In my view a great programmer is someone who gets the job done. In business it's not always about writing really good quality code with good design etc etc. You HAVE to get the project finished on time. Sometimes this involves writing crappy code, but the business doesn't give a damn about that. They want the project done so they can start making money out of it. Of course its better if you have nice style that can be easily extended in the future, but that's not always relevant. One of the best qualities is to work well in a team. If you don't have that then for most positions you are screwed.

On the side of experience I was very luck. My degree course included a year in industry in an actual software company. I actually would say that I learnt more about the industry in that year than in all the other years combined. That one year of experience proved VERY helpful in my job search. I haven't been working in the industry for long yet I have friends that didn't have any experience and are still searching for jobs. If you find it hard to get a job afterwards (which is perfectly possible), don't just sit there feeling sorry for yourself, do something. Make a portfolio to show people what you can do. Actually make some big programs. Not just Tic Tac Toe, actually something that an employer would find valuable - something that solves a real world problem and gets results.

Good luck in the rest of your degree.


14 March 2012 - 01:34 PM
Curriculum can have a tremendous impact on students. My school taught me the C++ with the ol' Borland 3.1 compiler (this was just a few years back). Even though previously I have complained about the outdated curriculum of my school, I still admit that the *awesomeness* of DOS and BGI was the reason that got me interested in this field. Maybe...maybe I wouldn't have started coding without that initial spark of interest.

Today I feel that the first step towards programming is getting interested in the subject (same can be said for any other field of study). So a good school/college should help their students reach that point.
Once that is done, a good curriculum could boost their knowledge and career.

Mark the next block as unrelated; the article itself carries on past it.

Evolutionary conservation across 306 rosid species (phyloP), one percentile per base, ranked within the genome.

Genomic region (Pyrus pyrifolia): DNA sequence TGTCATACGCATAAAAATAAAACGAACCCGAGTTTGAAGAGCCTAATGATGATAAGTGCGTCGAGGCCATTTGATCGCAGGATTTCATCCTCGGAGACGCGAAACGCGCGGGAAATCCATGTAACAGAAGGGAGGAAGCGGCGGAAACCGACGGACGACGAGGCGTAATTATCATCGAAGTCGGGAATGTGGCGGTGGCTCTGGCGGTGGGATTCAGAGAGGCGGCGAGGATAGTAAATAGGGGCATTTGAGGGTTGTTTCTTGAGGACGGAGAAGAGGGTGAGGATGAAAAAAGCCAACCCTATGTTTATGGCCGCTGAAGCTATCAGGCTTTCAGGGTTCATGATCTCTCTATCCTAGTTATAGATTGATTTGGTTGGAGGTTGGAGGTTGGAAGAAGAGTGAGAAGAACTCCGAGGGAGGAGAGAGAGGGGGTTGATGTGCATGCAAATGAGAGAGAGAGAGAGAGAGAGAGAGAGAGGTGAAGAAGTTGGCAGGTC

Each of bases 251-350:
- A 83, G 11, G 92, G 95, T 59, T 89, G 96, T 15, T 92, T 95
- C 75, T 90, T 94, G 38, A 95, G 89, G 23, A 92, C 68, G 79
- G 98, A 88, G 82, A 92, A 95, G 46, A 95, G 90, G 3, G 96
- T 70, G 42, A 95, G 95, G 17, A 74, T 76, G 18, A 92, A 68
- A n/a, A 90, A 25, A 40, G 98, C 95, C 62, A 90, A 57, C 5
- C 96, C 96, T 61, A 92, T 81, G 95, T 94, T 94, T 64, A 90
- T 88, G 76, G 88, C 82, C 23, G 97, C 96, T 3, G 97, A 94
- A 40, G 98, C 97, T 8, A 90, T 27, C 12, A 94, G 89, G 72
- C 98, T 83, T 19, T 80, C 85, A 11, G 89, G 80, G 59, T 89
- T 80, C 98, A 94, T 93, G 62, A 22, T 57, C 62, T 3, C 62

(I'd say my college was terrible. They couldn't get any beginner interested in coding. There were many with higher IQ than I have...but none were interested.)

With that said, you don't need to worry too much even if your college sucks. There are lots of stuffs that you can do..
1. Like Ryano121 said, start off with some projects trying to solve real world problems. Test languages, frameworks, implement any cool ideas that comes into your mind.
What I did was I volunteered for a project for my college. They got that app for free..but I didn't care, as I learnt a lot as I developed that app. These sort of apps forces you to solve real world problems.

2. Watch some video from Berkley

3. Hang around at, read what people write, answer programming questions, keep a watch on the new technologies/ideas mentioned around here.


26 March 2012 - 04:18 PM
Thank you all for the input. I felt that I was headed in the right direction at surviving college and I feel better knowing that I am. I currently partake of nicely done university video lectures as well as various talks put together by the people at Google as they talk very much about the future of code. DIC has been a life saver as it's truly a wealth of great information. I would like to post more frequently but I have my hands full with far to much at this time. I really would like to get involved with an open source project or two but I need to wait until my semester is finished so that I have some serious time to dedicate.